Melania Trump's red topiary trees a hit at Christmas parties
Melania Trump's cranberry topiary trees may have left some of her critics seeing red, but they turned out to be a Christmas hit — one of several new ideas the Trumps introduced this holiday season.
In a four-week stretch of 21 holiday parties, the president also did fewer official photo ops and largely froze out the media. But in time-honored tradition, though, politicos still used the celebrations to squeeze in last-minute deal-making.
Many of the soirees unfolded under the threat of a partial government shutdown that took effect Saturday.
A stalemate with Congress over Trump's demand for $5.7 billion to build a wall on the U.S.-Mexico border forced the president to delay his plan to shift the merrymaking to his Florida estate on Friday. He remained in Washington while his wife and son, Barron, flew to Palm Beach without him.
Mrs. Trump's decision to place more than 40 red trees on a green carpet along the East Wing colonnade turned out to be quite the attraction: Pedestrian traffic jams formed as guests clamored to be photographed in front of the unusual holiday landscape .
"Every single person that came through the East Wing stopped for a photo," said conservative commentator Paris Dennard, a recent guest.
Armstrong Williams, another conservative commentator, tweeted photos of himself posing in front of the trees made using fake berry branches.
"I thought it was just classy," he said. "Great for photos."
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Trump and the first lady on Wednesday hosted the final two parties of the season, where guests feasted on lamb chops, shrimp and potato latkes along with a dessert bar that included lemon tart, coconut cake and Christmas cookies. Champagne and egg nog flowed freely.
Guests said the affairs amounted to festive reunions largely devoid of overt political talk while folks who'd been out of touch spent time catching up.
Sebastian Gorka, a former Trump national security aide, called the atmosphere a "true celebration of America's Judeo-Christian heritage and our oldest traditions."
"Having a great time at the Whitehouse (cq) Christmas Party!" said the caption former White House chief of staff Reince Priebus added to a photo he tweeted of himself and outgoing Chief of Staff John Kelly. Kelly succeeded Priebus just six months into the new administration. Now Kelly is set to depart at the end of December after a topsy-turvy 18-month stint as Oval Office gatekeeper.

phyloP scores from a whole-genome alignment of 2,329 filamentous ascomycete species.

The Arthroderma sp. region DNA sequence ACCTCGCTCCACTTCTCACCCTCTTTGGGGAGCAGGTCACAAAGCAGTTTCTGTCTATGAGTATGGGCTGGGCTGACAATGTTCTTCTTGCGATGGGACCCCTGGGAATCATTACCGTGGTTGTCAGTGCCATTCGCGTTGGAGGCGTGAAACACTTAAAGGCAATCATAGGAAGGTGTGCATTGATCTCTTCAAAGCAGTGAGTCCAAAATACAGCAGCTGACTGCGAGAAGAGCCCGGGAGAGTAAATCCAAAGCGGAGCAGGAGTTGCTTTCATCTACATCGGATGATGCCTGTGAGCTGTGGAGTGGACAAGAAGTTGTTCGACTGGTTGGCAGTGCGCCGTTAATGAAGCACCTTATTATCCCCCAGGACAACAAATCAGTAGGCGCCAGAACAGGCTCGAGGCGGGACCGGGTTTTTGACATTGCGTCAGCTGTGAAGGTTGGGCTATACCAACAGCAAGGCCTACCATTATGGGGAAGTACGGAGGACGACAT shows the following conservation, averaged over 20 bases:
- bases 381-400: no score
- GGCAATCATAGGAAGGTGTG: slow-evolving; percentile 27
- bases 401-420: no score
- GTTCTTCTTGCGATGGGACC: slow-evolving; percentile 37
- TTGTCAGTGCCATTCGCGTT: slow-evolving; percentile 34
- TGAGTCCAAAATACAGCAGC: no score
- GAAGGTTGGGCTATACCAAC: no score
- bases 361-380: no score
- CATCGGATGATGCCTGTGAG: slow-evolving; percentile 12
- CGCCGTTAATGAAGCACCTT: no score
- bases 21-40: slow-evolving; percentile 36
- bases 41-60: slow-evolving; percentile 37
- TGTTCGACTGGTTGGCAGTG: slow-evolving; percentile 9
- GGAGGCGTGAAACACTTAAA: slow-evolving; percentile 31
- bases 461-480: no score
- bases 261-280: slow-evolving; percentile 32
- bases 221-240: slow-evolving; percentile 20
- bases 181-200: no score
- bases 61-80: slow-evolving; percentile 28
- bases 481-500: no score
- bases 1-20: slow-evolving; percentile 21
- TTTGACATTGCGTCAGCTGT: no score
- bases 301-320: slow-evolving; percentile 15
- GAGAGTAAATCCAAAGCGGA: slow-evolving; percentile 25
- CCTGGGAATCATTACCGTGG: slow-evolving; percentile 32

Other notable guests included "Six Million Dollar Man" Lee Majors, Trump supporters Diamond and Silk, and professional soccer player Wayne Rooney.
Largely absent from the festivities this year was the traditional opportunity for guests to have a picture taken with Trump and his wife, a time-consuming process that requires the president and first lady to stand for hours, grinning, posing and making small talk with hundreds of guests, some of whom they hardly know.
Trump retained the photo tradition for members of the U.S. Secret Service, law enforcement and the military, as well as staff who work in the residence, according to a White House official who declined to be identified discussing details of the private receptions.
Except for a pair of Hanukkah receptions in the East Room, many of the holiday gatherings took place in the Grand Foyer, the open area on the State Floor across from the Blue Room.
The parties had a certain rhythm: A tuxedo-clad Trump and the first lady, who has worn a variety of white, black and green gowns, descended the red-carpeted staircase hand-in-hand from their second-floor residence. Trump made roughly 10 minutes of welcoming remarks before inviting his wife to speak. They then mingled and posed for some informal photos before going back upstairs.
Williams said he saw "warmth" between the couple.
"You watch that body language. She was really happy. And she was really happy to be with him," Williams said, adding that the president's remarks were "upbeat."
The parties also offered job-searching opportunities for some of those on the hunt.
Trump needs to find new leaders for the departments of the Interior and Defense and he's got a class of soon-to-be unemployed members of Congress to choose from if he wants.
Rep. Jeff Denham, R-Calif., who lost his re-election and is one such member said to be interested in the Interior job, attended last Saturday's Congressional Ball at the White House.
Left off the holiday schedule was the annual party for the White House press corps, a likely result of Trump's sour relations with journalists who cover him and the administration.
As an alternative, the White House said it has arranged tours for reporters and their families who have asked to see the decorations.